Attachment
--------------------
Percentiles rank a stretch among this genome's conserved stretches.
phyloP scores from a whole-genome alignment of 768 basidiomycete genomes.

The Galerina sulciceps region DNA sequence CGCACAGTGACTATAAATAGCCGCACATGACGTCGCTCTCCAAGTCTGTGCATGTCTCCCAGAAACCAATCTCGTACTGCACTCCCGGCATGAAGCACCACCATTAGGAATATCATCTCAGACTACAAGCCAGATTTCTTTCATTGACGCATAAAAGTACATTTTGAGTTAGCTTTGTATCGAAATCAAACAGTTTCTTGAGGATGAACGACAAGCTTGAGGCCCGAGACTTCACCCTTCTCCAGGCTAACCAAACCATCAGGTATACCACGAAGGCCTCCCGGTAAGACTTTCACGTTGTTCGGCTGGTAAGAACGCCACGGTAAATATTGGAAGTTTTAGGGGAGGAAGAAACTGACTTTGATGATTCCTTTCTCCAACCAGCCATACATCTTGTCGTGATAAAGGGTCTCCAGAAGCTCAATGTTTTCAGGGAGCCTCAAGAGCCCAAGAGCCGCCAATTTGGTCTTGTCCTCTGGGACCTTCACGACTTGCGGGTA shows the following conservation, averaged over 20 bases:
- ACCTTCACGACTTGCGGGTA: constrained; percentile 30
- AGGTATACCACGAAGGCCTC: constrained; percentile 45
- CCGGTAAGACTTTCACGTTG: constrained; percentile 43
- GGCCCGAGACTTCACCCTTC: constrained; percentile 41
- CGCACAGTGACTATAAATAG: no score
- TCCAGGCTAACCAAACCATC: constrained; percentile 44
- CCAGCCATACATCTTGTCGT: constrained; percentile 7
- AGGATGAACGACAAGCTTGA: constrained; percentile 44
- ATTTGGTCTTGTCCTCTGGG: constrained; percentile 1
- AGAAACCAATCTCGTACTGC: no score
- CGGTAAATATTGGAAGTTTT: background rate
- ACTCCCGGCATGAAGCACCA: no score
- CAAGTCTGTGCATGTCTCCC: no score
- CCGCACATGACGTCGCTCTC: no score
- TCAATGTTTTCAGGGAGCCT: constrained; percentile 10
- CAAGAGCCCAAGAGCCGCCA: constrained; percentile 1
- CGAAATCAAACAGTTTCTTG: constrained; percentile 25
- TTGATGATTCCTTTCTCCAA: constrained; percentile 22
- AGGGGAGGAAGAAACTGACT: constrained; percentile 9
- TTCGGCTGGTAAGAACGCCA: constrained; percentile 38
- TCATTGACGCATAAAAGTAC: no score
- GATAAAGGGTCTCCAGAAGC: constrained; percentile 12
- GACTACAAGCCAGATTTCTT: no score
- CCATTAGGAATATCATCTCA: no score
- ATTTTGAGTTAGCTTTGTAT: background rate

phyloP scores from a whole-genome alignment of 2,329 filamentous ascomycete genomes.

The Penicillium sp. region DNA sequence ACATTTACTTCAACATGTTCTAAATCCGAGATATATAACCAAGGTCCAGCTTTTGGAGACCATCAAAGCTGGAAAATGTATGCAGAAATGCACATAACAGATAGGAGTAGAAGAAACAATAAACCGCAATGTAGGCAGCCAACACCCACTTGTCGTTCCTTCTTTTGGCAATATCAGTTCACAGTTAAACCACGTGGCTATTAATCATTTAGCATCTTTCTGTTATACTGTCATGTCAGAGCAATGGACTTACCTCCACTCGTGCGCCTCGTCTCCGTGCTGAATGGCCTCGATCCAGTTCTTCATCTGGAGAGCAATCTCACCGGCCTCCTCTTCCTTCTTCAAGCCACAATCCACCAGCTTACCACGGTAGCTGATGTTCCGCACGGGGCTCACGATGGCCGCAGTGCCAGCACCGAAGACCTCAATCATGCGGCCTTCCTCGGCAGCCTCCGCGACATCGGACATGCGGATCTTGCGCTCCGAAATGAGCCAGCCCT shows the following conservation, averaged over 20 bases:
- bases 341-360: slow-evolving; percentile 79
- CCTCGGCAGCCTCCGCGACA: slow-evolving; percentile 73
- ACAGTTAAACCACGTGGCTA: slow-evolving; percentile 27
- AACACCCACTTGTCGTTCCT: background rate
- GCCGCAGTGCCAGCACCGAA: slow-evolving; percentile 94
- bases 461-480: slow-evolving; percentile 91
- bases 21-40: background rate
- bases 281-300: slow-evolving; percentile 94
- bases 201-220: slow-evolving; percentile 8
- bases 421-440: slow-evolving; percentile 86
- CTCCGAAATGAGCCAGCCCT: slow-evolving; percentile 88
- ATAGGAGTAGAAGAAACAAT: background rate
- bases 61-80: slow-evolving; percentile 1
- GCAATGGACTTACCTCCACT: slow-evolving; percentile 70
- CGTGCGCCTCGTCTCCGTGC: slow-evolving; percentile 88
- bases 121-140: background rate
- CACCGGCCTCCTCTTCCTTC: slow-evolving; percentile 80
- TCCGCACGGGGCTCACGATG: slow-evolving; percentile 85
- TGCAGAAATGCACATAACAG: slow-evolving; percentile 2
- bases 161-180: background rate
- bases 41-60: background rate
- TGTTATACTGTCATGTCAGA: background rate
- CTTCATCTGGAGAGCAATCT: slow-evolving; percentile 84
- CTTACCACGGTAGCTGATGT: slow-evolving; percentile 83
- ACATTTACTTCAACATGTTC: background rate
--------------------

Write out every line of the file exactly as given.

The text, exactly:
Percentiles rank a stretch among this genome's conserved stretches.
phyloP scores from a whole-genome alignment of 768 basidiomycete genomes.

The Galerina sulciceps region DNA sequence CGCACAGTGACTATAAATAGCCGCACATGACGTCGCTCTCCAAGTCTGTGCATGTCTCCCAGAAACCAATCTCGTACTGCACTCCCGGCATGAAGCACCACCATTAGGAATATCATCTCAGACTACAAGCCAGATTTCTTTCATTGACGCATAAAAGTACATTTTGAGTTAGCTTTGTATCGAAATCAAACAGTTTCTTGAGGATGAACGACAAGCTTGAGGCCCGAGACTTCACCCTTCTCCAGGCTAACCAAACCATCAGGTATACCACGAAGGCCTCCCGGTAAGACTTTCACGTTGTTCGGCTGGTAAGAACGCCACGGTAAATATTGGAAGTTTTAGGGGAGGAAGAAACTGACTTTGATGATTCCTTTCTCCAACCAGCCATACATCTTGTCGTGATAAAGGGTCTCCAGAAGCTCAATGTTTTCAGGGAGCCTCAAGAGCCCAAGAGCCGCCAATTTGGTCTTGTCCTCTGGGACCTTCACGACTTGCGGGTA shows the following conservation, averaged over 20 bases:
- ACCTTCACGACTTGCGGGTA: constrained; percentile 30
- AGGTATACCACGAAGGCCTC: constrained; percentile 45
- CCGGTAAGACTTTCACGTTG: constrained; percentile 43
- GGCCCGAGACTTCACCCTTC: constrained; percentile 41
- CGCACAGTGACTATAAATAG: no score
- TCCAGGCTAACCAAACCATC: constrained; percentile 44
- CCAGCCATACATCTTGTCGT: constrained; percentile 7
- AGGATGAACGACAAGCTTGA: constrained; percentile 44
- ATTTGGTCTTGTCCTCTGGG: constrained; percentile 1
- AGAAACCAATCTCGTACTGC: no score
- CGGTAAATATTGGAAGTTTT: background rate
- ACTCCCGGCATGAAGCACCA: no score
- CAAGTCTGTGCATGTCTCCC: no score
- CCGCACATGACGTCGCTCTC: no score
- TCAATGTTTTCAGGGAGCCT: constrained; percentile 10
- CAAGAGCCCAAGAGCCGCCA: constrained; percentile 1
- CGAAATCAAACAGTTTCTTG: constrained; percentile 25
- TTGATGATTCCTTTCTCCAA: constrained; percentile 22
- AGGGGAGGAAGAAACTGACT: constrained; percentile 9
- TTCGGCTGGTAAGAACGCCA: constrained; percentile 38
- TCATTGACGCATAAAAGTAC: no score
- GATAAAGGGTCTCCAGAAGC: constrained; percentile 12
- GACTACAAGCCAGATTTCTT: no score
- CCATTAGGAATATCATCTCA: no score
- ATTTTGAGTTAGCTTTGTAT: background rate

phyloP scores from a whole-genome alignment of 2,329 filamentous ascomycete genomes.

The Penicillium sp. region DNA sequence ACATTTACTTCAACATGTTCTAAATCCGAGATATATAACCAAGGTCCAGCTTTTGGAGACCATCAAAGCTGGAAAATGTATGCAGAAATGCACATAACAGATAGGAGTAGAAGAAACAATAAACCGCAATGTAGGCAGCCAACACCCACTTGTCGTTCCTTCTTTTGGCAATATCAGTTCACAGTTAAACCACGTGGCTATTAATCATTTAGCATCTTTCTGTTATACTGTCATGTCAGAGCAATGGACTTACCTCCACTCGTGCGCCTCGTCTCCGTGCTGAATGGCCTCGATCCAGTTCTTCATCTGGAGAGCAATCTCACCGGCCTCCTCTTCCTTCTTCAAGCCACAATCCACCAGCTTACCACGGTAGCTGATGTTCCGCACGGGGCTCACGATGGCCGCAGTGCCAGCACCGAAGACCTCAATCATGCGGCCTTCCTCGGCAGCCTCCGCGACATCGGACATGCGGATCTTGCGCTCCGAAATGAGCCAGCCCT shows the following conservation, averaged over 20 bases:
- bases 341-360: slow-evolving; percentile 79
- CCTCGGCAGCCTCCGCGACA: slow-evolving; percentile 73
- ACAGTTAAACCACGTGGCTA: slow-evolving; percentile 27
- AACACCCACTTGTCGTTCCT: background rate
- GCCGCAGTGCCAGCACCGAA: slow-evolving; percentile 94
- bases 461-480: slow-evolving; percentile 91
- bases 21-40: background rate
- bases 281-300: slow-evolving; percentile 94
- bases 201-220: slow-evolving; percentile 8
- bases 421-440: slow-evolving; percentile 86
- CTCCGAAATGAGCCAGCCCT: slow-evolving; percentile 88
- ATAGGAGTAGAAGAAACAAT: background rate
- bases 61-80: slow-evolving; percentile 1
- GCAATGGACTTACCTCCACT: slow-evolving; percentile 70
- CGTGCGCCTCGTCTCCGTGC: slow-evolving; percentile 88
- bases 121-140: background rate
- CACCGGCCTCCTCTTCCTTC: slow-evolving; percentile 80
- TCCGCACGGGGCTCACGATG: slow-evolving; percentile 85
- TGCAGAAATGCACATAACAG: slow-evolving; percentile 2
- bases 161-180: background rate
- bases 41-60: background rate
- TGTTATACTGTCATGTCAGA: background rate
- CTTCATCTGGAGAGCAATCT: slow-evolving; percentile 84
- CTTACCACGGTAGCTGATGT: slow-evolving; percentile 83
- ACATTTACTTCAACATGTTC: background rate